Note: Health experts say pregnant women should avoid very warm temps that will raise the core temperature to 102 degrees or higher. According to a recent review, a moderately warm bath is safe for up to 20 minutes during pregnancy. Talk to your provider about the safest way for you to enjoy a warm bath to relieve restless leg syndrome symptoms.
The hormone relaxin causes the pelvis and lower back to shift during pregnancy, allowing room for baby. This movement can bring the body out of alignment, compressing nerves in the lower back and legs. A prenatal massage relaxes the muscles, opening nerve pathways.
Along with massage, other types of bodywork help ease restless leg syndrome. Myofascial release, trigger point therapy, and deep tissue massage have all been successfully used to relieve RLS symptoms. It’s important to work with a practitioner who is also certified in treating pregnant mamas. Pressure points that stimulate contractions should be avoided. (source)
“Careful application of deep tissue massage is still safe (during pregnancy) in many areas of the body, including the shoulders, upper chest, back, glutes, outer legs, and feet.” – Sheila Resari LMT
As baby grows, they put pressure on the nerve roots in the lower back that can cause RLS. A chiropractor trained in the Webster technique can help keep the pelvis aligned during pregnancy, which relieves subluxations, or nerve compression, in the spine that trigger RLS symptoms.
“Pelvic instability can place additional stress on the sacral base and cause anterior (forward) pressure from the spine toward the abdomen. The result here is an increased… forward curvature of the spine toward the abdomen. The resulting symptoms are synonymous with RLS. (source)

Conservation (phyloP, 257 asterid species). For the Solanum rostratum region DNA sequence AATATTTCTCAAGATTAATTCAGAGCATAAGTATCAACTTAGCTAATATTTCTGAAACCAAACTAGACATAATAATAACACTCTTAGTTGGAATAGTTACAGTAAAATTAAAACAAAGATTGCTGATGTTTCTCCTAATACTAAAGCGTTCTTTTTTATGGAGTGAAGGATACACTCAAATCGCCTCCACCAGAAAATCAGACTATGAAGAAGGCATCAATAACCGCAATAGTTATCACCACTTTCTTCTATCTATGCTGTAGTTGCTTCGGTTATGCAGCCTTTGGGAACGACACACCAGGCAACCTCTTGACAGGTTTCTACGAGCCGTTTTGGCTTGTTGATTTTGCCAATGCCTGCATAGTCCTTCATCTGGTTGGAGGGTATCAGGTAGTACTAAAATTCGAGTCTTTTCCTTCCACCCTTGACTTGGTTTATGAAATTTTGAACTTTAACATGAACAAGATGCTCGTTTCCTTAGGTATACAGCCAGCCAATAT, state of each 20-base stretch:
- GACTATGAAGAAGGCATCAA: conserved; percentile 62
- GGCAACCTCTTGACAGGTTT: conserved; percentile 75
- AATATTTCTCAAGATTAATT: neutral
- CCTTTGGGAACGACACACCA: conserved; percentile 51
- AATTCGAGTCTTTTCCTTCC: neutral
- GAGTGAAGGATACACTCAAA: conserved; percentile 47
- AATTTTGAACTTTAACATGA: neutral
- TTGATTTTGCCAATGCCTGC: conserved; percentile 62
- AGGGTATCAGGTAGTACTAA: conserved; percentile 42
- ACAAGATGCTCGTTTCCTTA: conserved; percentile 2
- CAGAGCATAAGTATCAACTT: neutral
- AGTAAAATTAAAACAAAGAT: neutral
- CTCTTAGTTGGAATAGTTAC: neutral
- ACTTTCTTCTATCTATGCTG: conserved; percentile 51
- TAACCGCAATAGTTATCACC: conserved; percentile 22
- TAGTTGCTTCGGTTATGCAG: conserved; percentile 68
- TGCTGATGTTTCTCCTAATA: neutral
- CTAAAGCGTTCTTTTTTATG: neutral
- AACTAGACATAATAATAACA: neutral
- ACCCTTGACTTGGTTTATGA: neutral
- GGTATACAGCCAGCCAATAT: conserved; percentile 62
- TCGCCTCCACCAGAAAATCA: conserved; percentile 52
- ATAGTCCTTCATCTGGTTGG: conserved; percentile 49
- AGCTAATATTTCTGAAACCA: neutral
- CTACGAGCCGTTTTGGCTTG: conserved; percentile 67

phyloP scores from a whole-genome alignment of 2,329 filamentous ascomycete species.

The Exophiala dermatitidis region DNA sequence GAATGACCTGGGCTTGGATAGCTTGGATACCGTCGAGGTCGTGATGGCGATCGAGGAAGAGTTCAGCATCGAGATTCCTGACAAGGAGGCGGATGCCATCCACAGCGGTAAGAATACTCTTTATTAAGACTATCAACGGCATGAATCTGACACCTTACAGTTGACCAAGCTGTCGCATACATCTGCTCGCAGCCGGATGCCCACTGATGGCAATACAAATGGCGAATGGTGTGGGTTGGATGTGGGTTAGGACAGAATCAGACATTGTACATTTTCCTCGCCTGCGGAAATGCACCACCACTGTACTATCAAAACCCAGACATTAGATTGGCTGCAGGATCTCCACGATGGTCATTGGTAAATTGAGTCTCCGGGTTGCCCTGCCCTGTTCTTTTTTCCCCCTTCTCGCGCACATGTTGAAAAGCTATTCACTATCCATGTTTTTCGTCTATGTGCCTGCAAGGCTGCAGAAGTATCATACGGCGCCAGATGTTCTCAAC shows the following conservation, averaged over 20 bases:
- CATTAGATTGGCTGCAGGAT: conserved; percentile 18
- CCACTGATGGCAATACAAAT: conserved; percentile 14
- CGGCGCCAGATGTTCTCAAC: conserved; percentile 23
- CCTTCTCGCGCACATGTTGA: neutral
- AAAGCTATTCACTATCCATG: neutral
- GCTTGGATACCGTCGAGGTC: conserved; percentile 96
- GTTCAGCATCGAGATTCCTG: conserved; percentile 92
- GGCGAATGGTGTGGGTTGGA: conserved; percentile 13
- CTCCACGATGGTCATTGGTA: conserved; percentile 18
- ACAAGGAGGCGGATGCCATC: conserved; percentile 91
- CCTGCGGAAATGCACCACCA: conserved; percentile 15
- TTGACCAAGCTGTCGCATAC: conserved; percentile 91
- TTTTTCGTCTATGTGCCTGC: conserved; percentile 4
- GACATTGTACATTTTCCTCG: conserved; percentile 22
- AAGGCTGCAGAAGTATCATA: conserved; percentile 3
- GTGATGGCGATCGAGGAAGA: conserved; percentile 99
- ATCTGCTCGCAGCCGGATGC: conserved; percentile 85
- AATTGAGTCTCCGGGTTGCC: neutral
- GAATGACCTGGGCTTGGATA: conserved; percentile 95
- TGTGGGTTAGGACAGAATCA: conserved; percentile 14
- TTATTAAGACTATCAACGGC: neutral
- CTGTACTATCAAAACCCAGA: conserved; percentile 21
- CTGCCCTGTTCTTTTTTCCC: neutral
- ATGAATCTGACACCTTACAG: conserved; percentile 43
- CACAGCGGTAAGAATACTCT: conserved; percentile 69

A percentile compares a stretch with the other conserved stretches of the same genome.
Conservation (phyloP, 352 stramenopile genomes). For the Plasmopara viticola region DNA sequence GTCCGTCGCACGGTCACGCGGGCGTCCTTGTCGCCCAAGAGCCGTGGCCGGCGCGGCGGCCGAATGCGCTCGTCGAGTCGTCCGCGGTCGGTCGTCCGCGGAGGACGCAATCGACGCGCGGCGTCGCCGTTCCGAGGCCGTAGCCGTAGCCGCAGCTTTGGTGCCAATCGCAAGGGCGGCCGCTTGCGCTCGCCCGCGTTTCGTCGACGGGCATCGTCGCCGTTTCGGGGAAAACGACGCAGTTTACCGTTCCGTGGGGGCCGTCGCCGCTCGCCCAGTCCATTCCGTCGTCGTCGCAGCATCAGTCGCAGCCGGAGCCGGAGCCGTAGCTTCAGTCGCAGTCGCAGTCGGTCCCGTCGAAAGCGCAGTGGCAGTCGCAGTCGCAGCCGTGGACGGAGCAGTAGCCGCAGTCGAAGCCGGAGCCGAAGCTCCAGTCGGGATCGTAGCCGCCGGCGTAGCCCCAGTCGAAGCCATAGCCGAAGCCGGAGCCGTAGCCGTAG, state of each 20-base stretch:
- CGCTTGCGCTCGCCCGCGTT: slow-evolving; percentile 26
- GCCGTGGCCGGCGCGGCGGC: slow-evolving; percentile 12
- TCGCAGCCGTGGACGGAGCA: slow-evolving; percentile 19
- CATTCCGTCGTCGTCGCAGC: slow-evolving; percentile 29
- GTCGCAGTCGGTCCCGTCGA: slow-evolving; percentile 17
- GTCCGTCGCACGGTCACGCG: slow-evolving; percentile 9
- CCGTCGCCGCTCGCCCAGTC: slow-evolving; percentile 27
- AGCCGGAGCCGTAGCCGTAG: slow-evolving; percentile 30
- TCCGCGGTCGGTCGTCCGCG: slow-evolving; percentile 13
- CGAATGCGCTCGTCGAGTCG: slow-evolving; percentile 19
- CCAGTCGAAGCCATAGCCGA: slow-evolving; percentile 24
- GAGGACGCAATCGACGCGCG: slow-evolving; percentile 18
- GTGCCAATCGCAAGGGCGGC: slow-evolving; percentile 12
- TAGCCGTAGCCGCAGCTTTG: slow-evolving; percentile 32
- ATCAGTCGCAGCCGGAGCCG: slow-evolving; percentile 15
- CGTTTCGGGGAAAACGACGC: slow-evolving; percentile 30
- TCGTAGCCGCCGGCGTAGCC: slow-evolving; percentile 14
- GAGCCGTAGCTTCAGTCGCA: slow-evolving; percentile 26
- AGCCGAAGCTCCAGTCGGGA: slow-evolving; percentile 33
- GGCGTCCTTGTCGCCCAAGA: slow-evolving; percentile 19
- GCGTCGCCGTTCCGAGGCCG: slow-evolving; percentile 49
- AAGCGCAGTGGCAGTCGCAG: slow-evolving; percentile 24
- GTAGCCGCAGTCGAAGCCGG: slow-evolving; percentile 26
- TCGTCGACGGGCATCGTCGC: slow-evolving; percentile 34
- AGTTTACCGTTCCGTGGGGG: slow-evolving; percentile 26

Chiropractic brings the body back in balance so the nerves are no longer compressed or blocked (source).
Note: You can find a local pregnant-friendly chiropractor trained in the Webster-technique through this database.
Most of us are magnesium deficient, and pregnancy can further deplete magnesium stores. Because magnesium is necessary for proper nerve function, a deficiency can cause restless leg syndrome symptoms. Magnesium also helps relax muscle fibers to calm the legs.
Best magnesium sources for restless leg syndrome:
- Magnesium lotion: Because it’s readily absorbed into the body, this is one of the most effective ways to boost magnesium levels. This study showed positive results with 56mg of magnesium applied two times a day, especially before bed. This product delivers 66mg of magnesium in roughly 1/2 teaspoon of lotion.
- Foods high in magnesium: Try pumpkin seeds, dark leafy greens, almonds, beans, salmon, and dark chocolate. Read more about the best foods for magnesium here.
- Magnesium glycinate: This form of magnesium is great for relieving nerve pain.